TORONTO (Reuters) - A week after a court battle that nearly cost Rob Ford his job as mayor of Canada’s largest city, an audit found that the combative Toronto politician had exceeded spending limits during the 2010 campaign that launched him into office.
A report released by the auditors on Friday said Ford had overstepped spending limits by about C$40,000 ($40,000), or about 3 percent in the election campaign. It also found that he had received some goods and services at favorable terms.
Councillor Doug Ford, the mayor’s brother and campaign director, told reporters that Ford had nothing to hide, and said different interpretations of rules for campaign fundraisers were behind some of the issues raised by the auditors.
“Maybe they should check every single campaign,” he said.
A city audit compliance committee will decide if Ford will face a penalty for breaking campaign rules. Penalties could involve reprimands, fines or even Ford’s removal from office, although tough penalties are rare for small-scale overspending. The panel will meet later this month to decide what to do.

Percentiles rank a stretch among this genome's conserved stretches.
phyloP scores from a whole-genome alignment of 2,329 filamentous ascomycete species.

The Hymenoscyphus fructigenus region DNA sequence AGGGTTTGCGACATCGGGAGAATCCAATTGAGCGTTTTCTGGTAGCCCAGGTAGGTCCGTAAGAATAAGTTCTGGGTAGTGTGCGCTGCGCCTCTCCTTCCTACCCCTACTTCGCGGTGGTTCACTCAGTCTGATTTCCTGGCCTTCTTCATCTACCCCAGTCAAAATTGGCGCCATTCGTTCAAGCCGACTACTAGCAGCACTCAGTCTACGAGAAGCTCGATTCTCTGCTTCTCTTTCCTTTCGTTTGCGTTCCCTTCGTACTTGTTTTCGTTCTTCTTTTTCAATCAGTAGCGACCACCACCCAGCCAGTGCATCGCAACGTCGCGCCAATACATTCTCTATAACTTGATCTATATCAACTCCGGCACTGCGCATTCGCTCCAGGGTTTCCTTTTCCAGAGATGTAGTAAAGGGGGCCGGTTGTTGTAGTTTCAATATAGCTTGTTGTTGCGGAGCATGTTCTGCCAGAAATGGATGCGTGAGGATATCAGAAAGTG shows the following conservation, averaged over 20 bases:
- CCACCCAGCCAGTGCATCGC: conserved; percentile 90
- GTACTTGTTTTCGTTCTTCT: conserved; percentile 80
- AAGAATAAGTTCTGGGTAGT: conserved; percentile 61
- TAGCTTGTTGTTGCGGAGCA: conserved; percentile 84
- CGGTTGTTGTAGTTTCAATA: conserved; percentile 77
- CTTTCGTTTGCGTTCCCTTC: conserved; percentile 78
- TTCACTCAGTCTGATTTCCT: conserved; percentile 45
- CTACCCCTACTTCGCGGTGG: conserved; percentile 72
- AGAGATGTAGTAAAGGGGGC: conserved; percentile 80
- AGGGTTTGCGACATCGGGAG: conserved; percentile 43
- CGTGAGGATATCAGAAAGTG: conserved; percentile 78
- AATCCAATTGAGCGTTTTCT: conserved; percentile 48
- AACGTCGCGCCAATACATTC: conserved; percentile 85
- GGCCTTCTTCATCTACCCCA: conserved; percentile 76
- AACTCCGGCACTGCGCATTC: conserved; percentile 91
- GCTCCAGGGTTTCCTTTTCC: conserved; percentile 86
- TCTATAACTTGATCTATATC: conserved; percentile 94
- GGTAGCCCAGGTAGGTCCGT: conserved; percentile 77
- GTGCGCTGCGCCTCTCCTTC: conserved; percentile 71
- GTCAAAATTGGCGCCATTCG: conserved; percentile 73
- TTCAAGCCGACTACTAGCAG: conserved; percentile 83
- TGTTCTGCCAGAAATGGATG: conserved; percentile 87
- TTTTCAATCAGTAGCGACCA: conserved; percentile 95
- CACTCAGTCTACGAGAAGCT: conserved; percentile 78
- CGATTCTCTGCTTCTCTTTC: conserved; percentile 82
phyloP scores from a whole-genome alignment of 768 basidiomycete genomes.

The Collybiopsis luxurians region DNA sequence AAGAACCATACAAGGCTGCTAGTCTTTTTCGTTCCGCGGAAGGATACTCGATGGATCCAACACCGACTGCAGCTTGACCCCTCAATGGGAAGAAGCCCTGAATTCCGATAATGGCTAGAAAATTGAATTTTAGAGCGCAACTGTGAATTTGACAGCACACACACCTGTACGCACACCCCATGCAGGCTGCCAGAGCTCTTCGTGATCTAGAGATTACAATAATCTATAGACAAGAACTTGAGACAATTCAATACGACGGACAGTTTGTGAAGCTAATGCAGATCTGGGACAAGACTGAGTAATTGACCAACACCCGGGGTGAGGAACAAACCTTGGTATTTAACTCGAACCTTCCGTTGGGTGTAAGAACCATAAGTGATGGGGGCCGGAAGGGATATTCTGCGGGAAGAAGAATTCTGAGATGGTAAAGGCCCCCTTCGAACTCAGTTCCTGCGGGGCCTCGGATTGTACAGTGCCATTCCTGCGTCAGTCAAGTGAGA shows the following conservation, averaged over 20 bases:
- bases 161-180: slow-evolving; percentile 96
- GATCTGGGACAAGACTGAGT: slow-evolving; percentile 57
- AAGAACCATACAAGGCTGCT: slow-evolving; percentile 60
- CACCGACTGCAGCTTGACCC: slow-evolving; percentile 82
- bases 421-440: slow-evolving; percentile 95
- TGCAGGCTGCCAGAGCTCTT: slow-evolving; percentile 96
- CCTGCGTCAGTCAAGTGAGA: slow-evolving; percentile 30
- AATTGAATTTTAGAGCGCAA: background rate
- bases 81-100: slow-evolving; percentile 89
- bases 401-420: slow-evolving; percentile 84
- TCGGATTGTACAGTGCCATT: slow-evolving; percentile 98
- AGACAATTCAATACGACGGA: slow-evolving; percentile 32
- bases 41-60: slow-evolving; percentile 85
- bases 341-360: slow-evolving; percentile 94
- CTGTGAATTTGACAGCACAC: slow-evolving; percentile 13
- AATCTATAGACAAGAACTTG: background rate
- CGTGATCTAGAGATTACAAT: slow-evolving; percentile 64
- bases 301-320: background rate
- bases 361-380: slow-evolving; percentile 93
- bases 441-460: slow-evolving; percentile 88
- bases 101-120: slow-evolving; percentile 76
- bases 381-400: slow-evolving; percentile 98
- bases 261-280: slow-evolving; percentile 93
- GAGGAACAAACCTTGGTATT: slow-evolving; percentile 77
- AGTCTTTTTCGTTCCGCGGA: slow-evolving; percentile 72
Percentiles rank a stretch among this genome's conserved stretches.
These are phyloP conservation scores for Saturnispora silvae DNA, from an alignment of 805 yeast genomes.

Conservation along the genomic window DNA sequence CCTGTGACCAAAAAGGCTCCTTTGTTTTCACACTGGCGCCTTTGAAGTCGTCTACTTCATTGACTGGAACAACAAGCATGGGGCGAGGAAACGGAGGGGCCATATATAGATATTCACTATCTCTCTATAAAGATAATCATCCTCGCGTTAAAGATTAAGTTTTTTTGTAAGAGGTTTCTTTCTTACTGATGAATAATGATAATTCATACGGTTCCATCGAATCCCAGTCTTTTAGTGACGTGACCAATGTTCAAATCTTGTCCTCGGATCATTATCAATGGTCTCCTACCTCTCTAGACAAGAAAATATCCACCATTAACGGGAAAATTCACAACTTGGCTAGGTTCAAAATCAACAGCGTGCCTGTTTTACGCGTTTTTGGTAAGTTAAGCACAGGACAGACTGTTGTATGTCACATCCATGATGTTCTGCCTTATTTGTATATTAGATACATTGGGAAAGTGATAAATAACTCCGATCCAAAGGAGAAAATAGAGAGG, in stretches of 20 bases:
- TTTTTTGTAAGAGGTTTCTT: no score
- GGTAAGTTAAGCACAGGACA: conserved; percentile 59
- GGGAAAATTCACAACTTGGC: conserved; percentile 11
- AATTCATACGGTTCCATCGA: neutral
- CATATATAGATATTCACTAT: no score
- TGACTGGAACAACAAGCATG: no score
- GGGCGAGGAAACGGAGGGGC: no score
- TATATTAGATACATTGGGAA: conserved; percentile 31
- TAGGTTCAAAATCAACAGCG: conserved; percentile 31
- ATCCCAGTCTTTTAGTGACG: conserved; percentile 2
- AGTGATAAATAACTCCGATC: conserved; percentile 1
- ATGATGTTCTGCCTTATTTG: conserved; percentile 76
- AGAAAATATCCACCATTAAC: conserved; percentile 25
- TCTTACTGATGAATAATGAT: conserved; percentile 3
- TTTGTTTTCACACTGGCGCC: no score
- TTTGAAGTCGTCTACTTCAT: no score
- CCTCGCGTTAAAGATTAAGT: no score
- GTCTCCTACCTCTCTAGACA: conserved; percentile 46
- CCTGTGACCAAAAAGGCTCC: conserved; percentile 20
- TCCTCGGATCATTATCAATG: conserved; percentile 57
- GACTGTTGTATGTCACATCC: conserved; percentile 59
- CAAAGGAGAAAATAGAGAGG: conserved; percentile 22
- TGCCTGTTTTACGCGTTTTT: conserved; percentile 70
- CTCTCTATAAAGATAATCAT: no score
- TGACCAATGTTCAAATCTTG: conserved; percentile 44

Ford campaigned on promises to “stop the gravy train” at city hall and keep tight control on spending without tax hikes.
But he has made headlines with a series of high-profile gaffes. A photographer captured him reading while driving on a city expressway. He called police when a comedian tried to film part of a popular TV show outside his home, and he skipped city council meetings to coach high school football.
Last week, Ford won a court appeal against a lower court ruling that would have removed him from office for breaching the city’s conflict of interest rules. He always denied he had done anything wrong.
Ford won a libel case recently in which he was sued for C$6 million ($5.98 million) over comments he made about corruption at city hall during his 2010 campaign for mayor.
Reporting by Cameron French and Janet Guttsman; Editing by Doina Chiacu